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Sign up or log in Sign up using Google. In order to use the tool you need to install it. Finding all storage devices attached to a Linux machine. You can use lsblk to list all block devices, along with whether or not each device is read only.
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Cancel Comment Your email address will not be dgd. All comments are subject to moderation. Do you actually mean something else? Serge 5, 1 12 You can use hwinfo command with –short and –devicetype options to list a specific type of information. Perhaps you want to use udisks?
Post as a guest Name. It was tested on CentOS and but you would need to compile. Smart Array 64xx vendor: This standard Linux utility shows what gsstcorp systems have got internally.
What is linoxide based on? The hwinfo command probably does this. Sign up using Facebook. Is there a better solution, or should I stick with this one? Join them; b653b only takes a minute: Sign up using Email and Password.
To get more detailed information it is better to use -v option with -t option. Haider Abbas 1 1. Jason Hobbs 80 4.
If one is interested only in block storage devices, one can use lsblk from tss util-linux package:. You can try the following command: Krnc 1, 1 10 9. The command is combination of ls, the standard command to list files and PCI that is for the peripheral connection.
Gilles k Each CD drive reads audio discs slightly out a number of samplesif your CD drive supports ‘Accurate Stream’ it will be a constant value, this value tends to be the same for each particular make and model of CD Drive. You could trawl through the output of lshw and extract details about devices tsstcorp dvd rw ts h653b the disk or tape class and maybe others – storage class gives you details on storage controllers, scsi, sata, rrw, etc.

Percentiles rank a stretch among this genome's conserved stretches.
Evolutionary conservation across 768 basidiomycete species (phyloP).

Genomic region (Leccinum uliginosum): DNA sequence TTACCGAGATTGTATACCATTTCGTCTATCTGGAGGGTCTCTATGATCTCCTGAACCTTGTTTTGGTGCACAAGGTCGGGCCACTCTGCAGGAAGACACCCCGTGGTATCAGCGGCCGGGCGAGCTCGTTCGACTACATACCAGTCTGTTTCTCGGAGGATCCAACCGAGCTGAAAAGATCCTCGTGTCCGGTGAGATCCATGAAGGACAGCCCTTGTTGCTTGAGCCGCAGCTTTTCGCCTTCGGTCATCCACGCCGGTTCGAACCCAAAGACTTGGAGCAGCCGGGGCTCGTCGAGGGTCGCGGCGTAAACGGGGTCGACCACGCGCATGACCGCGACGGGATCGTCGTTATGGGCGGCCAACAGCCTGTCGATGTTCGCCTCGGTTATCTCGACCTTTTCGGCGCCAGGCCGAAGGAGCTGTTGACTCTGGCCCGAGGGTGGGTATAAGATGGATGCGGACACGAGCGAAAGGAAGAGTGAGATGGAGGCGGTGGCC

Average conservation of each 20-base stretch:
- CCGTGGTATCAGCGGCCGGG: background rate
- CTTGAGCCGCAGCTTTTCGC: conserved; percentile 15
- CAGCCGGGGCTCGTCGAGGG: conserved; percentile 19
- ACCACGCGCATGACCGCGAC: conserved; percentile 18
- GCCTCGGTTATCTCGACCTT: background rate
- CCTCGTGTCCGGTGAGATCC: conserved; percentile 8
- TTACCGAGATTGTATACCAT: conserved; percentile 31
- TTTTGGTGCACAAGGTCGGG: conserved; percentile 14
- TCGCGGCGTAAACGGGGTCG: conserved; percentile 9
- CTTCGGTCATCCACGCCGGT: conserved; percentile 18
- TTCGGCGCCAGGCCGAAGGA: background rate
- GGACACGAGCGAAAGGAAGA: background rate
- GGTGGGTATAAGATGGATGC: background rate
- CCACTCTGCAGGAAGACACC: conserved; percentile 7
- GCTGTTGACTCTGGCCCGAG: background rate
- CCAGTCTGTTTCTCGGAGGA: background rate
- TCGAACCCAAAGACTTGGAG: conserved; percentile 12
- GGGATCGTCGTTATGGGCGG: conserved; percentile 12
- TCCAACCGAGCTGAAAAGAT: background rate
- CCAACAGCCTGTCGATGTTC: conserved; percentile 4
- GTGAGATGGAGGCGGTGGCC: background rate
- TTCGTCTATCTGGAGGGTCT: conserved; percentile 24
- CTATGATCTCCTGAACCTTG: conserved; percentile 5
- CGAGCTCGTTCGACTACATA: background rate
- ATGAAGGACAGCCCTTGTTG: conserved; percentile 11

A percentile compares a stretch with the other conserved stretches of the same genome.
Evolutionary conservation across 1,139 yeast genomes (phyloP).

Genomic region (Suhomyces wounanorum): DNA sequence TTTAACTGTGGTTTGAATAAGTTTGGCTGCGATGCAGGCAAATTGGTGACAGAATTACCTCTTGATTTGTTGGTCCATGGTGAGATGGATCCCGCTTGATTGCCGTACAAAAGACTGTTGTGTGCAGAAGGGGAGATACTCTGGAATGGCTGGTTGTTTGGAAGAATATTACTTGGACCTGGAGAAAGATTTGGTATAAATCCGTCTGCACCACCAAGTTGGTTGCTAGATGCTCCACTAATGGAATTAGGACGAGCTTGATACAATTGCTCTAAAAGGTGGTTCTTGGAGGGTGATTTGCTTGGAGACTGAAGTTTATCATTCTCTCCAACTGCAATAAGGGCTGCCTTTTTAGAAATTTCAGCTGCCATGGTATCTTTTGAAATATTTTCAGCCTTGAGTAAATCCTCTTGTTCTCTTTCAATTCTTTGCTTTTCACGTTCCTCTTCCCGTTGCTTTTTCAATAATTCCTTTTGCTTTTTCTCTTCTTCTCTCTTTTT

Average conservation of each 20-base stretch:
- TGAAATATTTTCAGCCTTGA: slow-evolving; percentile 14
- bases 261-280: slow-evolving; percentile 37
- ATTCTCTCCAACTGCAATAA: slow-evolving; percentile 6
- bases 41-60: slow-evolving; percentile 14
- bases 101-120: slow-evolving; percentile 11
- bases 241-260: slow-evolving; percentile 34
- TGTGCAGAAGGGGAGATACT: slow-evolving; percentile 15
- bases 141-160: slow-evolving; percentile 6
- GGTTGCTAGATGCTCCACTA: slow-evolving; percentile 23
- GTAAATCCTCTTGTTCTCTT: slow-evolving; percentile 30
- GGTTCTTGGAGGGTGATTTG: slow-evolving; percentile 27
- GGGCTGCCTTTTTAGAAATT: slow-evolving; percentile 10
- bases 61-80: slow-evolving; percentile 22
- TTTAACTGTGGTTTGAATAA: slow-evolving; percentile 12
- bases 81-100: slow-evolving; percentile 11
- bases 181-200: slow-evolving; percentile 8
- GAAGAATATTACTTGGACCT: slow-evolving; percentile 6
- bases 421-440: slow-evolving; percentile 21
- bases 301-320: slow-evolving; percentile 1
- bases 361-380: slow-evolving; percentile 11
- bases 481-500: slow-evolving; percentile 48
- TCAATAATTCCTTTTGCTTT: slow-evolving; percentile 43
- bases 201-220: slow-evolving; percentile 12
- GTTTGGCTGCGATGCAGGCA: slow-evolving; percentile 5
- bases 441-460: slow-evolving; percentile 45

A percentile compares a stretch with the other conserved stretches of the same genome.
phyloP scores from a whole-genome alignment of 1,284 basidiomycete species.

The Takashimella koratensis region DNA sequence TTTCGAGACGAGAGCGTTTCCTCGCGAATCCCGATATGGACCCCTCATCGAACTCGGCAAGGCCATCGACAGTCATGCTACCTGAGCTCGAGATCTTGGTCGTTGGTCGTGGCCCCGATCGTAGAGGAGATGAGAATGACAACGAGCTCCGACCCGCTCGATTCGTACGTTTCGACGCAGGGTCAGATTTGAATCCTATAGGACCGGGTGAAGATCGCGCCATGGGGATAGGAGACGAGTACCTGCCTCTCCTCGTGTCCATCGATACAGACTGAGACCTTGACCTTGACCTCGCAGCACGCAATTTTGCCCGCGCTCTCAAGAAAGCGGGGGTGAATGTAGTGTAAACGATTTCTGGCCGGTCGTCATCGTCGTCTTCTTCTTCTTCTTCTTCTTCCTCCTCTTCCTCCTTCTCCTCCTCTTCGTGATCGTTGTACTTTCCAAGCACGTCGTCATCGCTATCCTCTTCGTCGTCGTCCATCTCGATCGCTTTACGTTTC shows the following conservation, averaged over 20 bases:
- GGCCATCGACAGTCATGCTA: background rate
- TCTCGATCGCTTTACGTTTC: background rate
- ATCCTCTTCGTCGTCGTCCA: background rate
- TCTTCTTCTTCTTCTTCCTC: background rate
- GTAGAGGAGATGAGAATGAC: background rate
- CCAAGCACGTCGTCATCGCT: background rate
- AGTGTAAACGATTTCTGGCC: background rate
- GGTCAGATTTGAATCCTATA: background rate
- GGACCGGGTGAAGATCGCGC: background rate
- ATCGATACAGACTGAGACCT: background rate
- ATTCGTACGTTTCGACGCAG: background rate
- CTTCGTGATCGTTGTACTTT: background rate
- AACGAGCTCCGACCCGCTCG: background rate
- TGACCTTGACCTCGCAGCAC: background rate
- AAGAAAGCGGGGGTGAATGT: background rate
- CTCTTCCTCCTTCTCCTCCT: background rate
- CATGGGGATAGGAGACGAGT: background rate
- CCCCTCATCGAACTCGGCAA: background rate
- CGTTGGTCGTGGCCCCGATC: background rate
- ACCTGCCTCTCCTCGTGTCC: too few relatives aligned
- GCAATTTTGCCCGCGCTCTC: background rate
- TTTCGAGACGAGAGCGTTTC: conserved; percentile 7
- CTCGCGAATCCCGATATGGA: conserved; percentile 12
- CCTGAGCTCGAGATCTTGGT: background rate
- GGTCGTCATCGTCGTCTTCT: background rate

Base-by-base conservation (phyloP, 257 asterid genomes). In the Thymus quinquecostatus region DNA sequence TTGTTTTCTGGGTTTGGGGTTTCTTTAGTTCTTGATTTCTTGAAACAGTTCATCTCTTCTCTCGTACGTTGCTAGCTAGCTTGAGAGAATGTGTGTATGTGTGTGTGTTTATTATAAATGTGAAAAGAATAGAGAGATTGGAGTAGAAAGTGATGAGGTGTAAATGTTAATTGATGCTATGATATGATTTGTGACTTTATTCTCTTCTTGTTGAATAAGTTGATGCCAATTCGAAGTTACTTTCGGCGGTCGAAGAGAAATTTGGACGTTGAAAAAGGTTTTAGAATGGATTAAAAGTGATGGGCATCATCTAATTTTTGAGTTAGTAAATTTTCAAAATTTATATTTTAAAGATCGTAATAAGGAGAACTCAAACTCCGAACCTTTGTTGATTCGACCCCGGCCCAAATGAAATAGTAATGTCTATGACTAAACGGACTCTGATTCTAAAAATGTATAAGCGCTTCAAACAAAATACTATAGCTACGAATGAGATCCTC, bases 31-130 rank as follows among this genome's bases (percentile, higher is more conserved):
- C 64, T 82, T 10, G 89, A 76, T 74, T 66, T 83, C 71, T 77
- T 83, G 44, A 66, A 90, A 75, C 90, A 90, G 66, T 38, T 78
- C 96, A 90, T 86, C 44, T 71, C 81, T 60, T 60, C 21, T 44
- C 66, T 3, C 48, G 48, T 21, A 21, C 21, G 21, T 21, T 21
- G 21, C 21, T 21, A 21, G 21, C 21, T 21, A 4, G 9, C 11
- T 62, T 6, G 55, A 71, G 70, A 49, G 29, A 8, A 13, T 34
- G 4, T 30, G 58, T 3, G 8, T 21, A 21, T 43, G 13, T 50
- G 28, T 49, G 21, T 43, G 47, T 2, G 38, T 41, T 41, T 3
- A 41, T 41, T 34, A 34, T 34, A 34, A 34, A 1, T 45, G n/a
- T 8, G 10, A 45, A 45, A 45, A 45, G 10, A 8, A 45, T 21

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Questions Tags Users Badges Unanswered. The command is much helpful in diagnosing bugs related to PCI devices.
I have a need to find all of the writable storage devices attached to a given machine, whether or not they are mounted. Like, should it tsstckrp tape drives, printers, etc.?
I think we all assumed hard disks and similar. If one is interested only in block storage devices, one can use lsblk from widely-available util-linux package: Using -t option of lspci command you can see PCI layout in a tree format.
The home page and source is at http: It is packaged for debian and most other distros. You can then use grep and awk to print the names of block devices that are not read only: